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Kids Love Boats


 

I don’t pretend to understand why some kids’ shows succeed and others fail. The Disney Channel/Family Channel has had a lot of shows that were better and smarter than The Suite Life of Zack and Cody, with more appealing stars than the Sprouse Twins. (It’s not just that they’re not very likable performers; they can’t, or at least don’t, convey different personalities even when the scripts call for them to be different — they are twins who project exactly the same character, which was probably useful back when they were actually taking turns playing the same characters.) But The Suite Life became one of the Disney Channel’s signature hits, and they’re continuing it this fall with a new location and a new title: The Suite Life On Deck, the same show except on a boat. And without the mother, bringing the kids’ fantasy element up another notch. (The appeal of the show was that it allowed two kids to run around a fancy hotel. Now they’re running around a fancy ship and they have an additional element that viewers will envy: no parents at all.) Basically this is just a way for the producers to continue the show even though they’ve passed the 65-episode mark, at which point Disney usually discontinues its kids’ shows. (The theory is that once you have enough episodes to “strip” the show and run it every day, you don’t need any more, because kids have an insatiable appetite for reruns.) But the only good thing about the original show was the odd-couple interplay of Maddie (Ashley Tisdale) and London (Brenda Song), and since Tisdale is no longer available to the producers — except for one guest-star episode — it’s all kind of pointless.

But I think I’ve already inadvertently answered my own question about why The Suite Life succeeded where better kids’ shows failed. Most of the really successful kids’ comedies are about kids who lead fantasy lives, where conventional parental authority is hard to find. The Suite Life is about kids living a fantasy life in a plush hotel; they had only a mother, no father, and now even the mother is being dropped. Hannah Montana is about a girl living the ultimate fantasy life as a pop superstar; she has no mother, and her father is practically her employee (since he’s her manager). Zoey 101 is about kids with expensive hairstyles who attend a glamourous boarding school; since it’s a boarding school, their parents aren’t around. Over on Family Channel, The Latest Buzz is about kids who live out the fantasy of getting to take over a magazine; most of the show focuses on their lives in the publishing world.

The most ambitious or acclaimed kids’ comedies tend to be the ones that look at the real things kids go through every day, namely school or family life. The hits, however, tend to be the ones where kids hardly ever have parents or classes to contend with, and live out glamorous fantasies. This hasn’t always been the case; it used to be that kids liked to watch comedies about nuclear families. But not any more.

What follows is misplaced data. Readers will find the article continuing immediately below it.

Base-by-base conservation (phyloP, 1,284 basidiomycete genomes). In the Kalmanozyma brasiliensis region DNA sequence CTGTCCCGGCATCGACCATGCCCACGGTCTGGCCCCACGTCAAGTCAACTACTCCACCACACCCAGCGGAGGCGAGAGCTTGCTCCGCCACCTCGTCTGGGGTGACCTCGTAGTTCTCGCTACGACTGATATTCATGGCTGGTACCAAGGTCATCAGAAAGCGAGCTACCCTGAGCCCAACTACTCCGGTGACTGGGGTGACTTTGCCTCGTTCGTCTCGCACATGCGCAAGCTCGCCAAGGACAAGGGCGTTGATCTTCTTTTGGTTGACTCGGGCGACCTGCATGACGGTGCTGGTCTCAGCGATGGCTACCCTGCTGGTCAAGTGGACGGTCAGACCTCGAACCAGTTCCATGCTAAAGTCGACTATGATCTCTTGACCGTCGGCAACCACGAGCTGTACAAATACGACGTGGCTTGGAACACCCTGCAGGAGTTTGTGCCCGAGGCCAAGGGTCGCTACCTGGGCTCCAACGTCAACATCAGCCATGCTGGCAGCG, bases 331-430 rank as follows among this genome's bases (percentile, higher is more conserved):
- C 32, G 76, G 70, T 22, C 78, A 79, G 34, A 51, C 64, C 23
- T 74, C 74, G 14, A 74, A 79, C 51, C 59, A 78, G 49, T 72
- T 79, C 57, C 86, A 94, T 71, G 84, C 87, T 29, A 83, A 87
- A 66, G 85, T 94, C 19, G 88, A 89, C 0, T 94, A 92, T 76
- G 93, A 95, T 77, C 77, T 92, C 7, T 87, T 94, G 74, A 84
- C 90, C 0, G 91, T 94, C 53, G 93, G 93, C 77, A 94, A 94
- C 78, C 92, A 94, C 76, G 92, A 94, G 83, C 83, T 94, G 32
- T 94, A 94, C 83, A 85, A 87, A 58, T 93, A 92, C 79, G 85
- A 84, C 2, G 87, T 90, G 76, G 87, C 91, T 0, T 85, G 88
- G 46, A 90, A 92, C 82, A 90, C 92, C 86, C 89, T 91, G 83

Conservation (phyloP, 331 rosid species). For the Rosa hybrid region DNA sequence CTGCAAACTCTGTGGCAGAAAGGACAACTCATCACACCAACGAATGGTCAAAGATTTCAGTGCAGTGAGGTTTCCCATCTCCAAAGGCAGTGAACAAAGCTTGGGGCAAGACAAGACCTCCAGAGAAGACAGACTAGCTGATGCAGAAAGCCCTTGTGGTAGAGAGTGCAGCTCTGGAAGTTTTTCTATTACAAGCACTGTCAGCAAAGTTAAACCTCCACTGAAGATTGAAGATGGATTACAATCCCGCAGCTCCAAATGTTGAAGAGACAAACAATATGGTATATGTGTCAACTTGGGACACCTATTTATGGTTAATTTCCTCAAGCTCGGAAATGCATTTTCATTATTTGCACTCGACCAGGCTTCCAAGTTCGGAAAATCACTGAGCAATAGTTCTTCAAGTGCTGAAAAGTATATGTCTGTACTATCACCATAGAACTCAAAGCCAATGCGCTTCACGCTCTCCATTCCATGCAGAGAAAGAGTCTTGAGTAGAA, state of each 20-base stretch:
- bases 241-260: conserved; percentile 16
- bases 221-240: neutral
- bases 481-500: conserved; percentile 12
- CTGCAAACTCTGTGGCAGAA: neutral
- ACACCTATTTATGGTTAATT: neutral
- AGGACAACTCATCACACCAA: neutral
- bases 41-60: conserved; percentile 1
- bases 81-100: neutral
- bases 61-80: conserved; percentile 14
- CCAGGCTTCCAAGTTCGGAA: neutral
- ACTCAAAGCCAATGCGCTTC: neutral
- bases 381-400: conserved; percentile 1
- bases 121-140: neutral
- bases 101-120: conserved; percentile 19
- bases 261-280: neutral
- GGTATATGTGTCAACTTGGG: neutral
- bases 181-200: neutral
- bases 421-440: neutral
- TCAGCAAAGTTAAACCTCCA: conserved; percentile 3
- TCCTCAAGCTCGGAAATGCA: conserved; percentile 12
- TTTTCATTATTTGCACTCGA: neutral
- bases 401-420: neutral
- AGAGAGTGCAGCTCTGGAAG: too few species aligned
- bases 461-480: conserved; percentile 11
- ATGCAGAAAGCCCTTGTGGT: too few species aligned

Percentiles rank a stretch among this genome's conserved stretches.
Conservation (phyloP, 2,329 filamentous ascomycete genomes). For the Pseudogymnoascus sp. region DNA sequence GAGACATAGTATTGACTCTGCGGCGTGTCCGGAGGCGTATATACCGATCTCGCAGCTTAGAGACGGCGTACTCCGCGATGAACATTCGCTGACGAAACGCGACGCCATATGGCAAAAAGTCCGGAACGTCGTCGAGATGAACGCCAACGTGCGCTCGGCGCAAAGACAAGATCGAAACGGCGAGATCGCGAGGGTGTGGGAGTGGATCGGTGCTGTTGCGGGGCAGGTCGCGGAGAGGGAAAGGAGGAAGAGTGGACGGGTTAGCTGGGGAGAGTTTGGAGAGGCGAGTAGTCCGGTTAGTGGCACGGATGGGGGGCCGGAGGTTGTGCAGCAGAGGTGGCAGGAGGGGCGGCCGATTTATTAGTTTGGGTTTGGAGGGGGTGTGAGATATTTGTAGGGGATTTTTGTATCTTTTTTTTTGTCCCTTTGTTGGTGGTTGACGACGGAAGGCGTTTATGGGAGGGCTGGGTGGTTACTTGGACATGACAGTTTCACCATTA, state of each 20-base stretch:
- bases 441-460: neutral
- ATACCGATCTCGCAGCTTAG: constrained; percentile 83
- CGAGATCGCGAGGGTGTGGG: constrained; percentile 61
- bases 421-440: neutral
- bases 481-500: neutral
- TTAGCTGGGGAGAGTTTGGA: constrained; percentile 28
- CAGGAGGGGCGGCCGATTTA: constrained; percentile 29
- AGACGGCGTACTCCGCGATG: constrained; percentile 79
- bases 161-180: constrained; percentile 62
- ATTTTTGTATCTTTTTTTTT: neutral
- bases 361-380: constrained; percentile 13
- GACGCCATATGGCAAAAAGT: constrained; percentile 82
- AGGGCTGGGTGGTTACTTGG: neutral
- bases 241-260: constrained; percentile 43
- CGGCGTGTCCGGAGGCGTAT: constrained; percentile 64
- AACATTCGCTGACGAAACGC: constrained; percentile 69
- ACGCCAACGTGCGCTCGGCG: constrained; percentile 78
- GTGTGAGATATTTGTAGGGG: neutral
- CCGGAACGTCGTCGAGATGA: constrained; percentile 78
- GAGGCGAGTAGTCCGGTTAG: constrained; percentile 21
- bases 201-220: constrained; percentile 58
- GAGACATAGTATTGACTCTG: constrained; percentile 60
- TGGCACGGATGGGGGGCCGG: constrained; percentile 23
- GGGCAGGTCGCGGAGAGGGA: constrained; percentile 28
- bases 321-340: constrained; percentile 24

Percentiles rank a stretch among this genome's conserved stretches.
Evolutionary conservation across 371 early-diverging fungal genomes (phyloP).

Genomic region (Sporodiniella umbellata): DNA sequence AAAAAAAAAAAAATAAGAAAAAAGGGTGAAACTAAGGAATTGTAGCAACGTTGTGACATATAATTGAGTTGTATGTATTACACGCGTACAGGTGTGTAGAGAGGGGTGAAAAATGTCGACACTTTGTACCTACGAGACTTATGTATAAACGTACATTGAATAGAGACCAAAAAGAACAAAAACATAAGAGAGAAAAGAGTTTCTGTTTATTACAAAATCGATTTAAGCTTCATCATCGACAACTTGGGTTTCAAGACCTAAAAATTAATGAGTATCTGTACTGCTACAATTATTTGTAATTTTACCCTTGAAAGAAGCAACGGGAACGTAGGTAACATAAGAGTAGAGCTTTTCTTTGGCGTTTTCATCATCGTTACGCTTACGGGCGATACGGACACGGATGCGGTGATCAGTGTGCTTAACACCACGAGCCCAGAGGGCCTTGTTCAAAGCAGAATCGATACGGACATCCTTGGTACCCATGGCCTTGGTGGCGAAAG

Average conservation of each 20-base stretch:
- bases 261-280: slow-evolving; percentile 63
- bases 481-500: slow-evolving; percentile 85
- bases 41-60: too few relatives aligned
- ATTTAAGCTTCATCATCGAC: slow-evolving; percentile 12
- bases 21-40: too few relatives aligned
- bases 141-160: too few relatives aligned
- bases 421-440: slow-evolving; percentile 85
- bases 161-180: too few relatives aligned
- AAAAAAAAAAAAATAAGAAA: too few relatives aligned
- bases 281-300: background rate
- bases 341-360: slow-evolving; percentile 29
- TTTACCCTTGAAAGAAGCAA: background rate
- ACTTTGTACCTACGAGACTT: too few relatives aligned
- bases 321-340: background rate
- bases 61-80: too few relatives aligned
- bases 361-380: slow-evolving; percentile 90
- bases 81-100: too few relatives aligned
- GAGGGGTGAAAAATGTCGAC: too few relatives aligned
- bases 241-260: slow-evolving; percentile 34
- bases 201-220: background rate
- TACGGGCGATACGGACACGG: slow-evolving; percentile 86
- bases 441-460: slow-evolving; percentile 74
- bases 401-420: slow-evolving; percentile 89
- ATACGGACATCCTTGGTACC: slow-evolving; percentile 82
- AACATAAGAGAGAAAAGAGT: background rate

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Kids Love Boats

  1. Wasn’t Lizzie McGuire a huge hit just a few years ago? The only fantasy element there was the little animated Lizzie expressing her inner thoughts. Other than that, it was pretty grounded in mundane reality.

  2. And yet, it seems like the entire genre of British children’s fiction, including the critically acclaimed examples, is grounded in an absence of parents, from Swallows and Amazons to Peter Pan. Boarding school stories, from Tom Brown to Harry Potter, are almost a genre in themselves. So there’s clearly something that can be done with the idea.

  3. I agree that LM was pretty grounded in the family/school experience, but that’s the thing — the new round of kids’ shows, for a new crop of kids, are much more about fantasy lives.

  4. What’s interesting is it’s really easy to track the evolution of fantasy/wish fulfillment in Disney’s shows.

    Lizzie McGuire and Even Stevens while not realistic, still focused on seemingly banal family situations.

    The Famous Jett Jackson is pretty much a more low-key Hannah Montana without the “being famous and normal at the same time is awesome!” message.

    Then came That’s So Raven, which had a wish fulfillment concept combined with an entire family, although the mom disappears halfway through the show.

    Finally, we get The Suite Life, Hannah Montana, and that spinoff with Raven’s kid brother in the White House. With each new set of shows, the fantasy and wish fulfillment increases.

    In my defense for knowing all that, I’m only 17. But still, it’s kinda depressing.

  5. I think fantasy/secret lives have played well for kids for a lot longer than the last few years – Jem anyone? or even DC or Marvel classic characters.

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